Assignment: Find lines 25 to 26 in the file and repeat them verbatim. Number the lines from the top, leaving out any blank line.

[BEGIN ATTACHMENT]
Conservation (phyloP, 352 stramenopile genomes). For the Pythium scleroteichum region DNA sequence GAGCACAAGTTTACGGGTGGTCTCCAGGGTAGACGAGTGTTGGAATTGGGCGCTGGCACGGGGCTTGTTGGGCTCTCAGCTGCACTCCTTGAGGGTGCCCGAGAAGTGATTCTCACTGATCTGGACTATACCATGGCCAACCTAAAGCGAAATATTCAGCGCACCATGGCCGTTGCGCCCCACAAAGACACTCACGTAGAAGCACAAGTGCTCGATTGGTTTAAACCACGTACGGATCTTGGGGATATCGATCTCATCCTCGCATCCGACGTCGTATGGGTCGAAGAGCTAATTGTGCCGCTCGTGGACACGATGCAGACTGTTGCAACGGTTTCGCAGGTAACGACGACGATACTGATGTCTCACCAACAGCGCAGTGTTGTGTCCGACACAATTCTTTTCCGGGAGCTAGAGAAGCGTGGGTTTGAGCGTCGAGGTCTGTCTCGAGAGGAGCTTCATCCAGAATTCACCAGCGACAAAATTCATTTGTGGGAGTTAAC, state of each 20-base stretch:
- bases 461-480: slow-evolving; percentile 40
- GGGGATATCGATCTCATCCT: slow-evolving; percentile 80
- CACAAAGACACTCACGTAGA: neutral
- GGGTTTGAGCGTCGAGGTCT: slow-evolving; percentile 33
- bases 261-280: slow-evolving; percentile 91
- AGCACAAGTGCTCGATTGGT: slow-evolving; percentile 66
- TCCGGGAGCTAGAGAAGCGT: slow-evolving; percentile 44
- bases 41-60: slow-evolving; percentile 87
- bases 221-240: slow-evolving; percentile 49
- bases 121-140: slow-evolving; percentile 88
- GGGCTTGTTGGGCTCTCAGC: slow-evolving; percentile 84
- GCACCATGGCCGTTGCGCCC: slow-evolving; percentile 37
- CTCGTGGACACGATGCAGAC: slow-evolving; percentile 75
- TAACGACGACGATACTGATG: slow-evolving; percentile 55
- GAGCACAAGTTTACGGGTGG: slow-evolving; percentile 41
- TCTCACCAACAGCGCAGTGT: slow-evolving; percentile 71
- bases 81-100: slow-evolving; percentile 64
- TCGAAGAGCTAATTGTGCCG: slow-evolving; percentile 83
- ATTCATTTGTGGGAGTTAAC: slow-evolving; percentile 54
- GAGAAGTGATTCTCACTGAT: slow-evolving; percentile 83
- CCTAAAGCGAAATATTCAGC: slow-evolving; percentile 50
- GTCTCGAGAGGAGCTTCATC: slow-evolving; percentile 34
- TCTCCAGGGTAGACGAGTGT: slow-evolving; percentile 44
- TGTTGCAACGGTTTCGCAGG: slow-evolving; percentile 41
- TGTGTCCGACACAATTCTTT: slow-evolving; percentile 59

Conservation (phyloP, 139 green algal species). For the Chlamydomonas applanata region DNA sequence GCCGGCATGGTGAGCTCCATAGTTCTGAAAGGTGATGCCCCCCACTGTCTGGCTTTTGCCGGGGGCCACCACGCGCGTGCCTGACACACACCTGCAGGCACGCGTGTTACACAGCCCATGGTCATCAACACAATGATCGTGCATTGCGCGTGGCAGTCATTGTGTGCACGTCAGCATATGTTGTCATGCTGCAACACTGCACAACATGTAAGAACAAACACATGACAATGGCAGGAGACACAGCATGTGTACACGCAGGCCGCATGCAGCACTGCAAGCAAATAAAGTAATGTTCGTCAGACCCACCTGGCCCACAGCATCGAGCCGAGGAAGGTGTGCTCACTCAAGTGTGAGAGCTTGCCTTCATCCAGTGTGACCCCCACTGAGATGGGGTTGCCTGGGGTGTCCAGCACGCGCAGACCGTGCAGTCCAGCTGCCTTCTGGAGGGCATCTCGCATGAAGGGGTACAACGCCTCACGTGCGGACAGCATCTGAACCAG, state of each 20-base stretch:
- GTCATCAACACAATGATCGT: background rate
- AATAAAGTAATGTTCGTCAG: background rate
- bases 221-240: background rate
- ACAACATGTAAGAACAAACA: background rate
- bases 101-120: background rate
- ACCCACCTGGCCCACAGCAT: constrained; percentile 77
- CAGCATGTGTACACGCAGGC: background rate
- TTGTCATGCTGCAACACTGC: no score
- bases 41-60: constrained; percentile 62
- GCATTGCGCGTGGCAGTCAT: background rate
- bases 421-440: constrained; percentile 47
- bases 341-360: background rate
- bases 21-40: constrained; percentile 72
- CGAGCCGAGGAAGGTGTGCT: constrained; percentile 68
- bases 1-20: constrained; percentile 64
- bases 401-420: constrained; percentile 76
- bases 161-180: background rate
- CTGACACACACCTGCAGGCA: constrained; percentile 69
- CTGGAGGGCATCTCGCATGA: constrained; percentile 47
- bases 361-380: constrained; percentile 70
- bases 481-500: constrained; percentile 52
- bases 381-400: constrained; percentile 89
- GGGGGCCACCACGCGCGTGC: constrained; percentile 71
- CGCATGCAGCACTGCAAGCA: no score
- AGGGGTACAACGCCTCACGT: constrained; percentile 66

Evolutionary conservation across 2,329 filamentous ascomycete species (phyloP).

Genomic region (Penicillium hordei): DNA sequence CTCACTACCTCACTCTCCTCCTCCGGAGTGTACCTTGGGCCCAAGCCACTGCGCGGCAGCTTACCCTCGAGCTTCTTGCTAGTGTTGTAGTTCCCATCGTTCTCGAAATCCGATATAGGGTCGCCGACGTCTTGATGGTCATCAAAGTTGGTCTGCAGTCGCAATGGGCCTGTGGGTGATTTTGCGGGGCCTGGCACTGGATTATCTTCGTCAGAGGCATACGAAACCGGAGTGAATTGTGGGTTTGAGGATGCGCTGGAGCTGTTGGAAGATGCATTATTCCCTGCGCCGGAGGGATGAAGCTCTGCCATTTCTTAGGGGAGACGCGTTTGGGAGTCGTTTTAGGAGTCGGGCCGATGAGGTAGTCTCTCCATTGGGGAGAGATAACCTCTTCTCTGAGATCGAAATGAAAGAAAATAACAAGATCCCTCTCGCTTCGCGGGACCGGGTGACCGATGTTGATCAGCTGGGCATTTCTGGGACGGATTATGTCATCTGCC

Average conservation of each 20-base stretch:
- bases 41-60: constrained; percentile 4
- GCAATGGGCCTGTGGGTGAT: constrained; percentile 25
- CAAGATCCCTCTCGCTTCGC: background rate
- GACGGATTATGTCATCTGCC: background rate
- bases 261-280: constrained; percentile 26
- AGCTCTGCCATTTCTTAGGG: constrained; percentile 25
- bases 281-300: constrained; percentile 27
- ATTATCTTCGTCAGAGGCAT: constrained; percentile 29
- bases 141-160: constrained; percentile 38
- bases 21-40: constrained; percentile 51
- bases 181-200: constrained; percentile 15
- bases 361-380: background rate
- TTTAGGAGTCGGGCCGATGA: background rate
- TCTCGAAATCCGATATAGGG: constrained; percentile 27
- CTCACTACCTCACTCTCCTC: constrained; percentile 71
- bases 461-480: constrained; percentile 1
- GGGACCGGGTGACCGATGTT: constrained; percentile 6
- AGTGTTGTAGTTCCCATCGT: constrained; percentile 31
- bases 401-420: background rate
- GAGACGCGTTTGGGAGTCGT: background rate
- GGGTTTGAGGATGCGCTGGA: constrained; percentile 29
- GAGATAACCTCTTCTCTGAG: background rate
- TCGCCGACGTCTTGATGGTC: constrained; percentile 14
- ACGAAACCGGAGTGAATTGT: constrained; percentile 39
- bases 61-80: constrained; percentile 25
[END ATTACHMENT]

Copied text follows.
- TGTTGCAACGGTTTCGCAGG: slow-evolving; percentile 41
- TGTGTCCGACACAATTCTTT: slow-evolving; percentile 59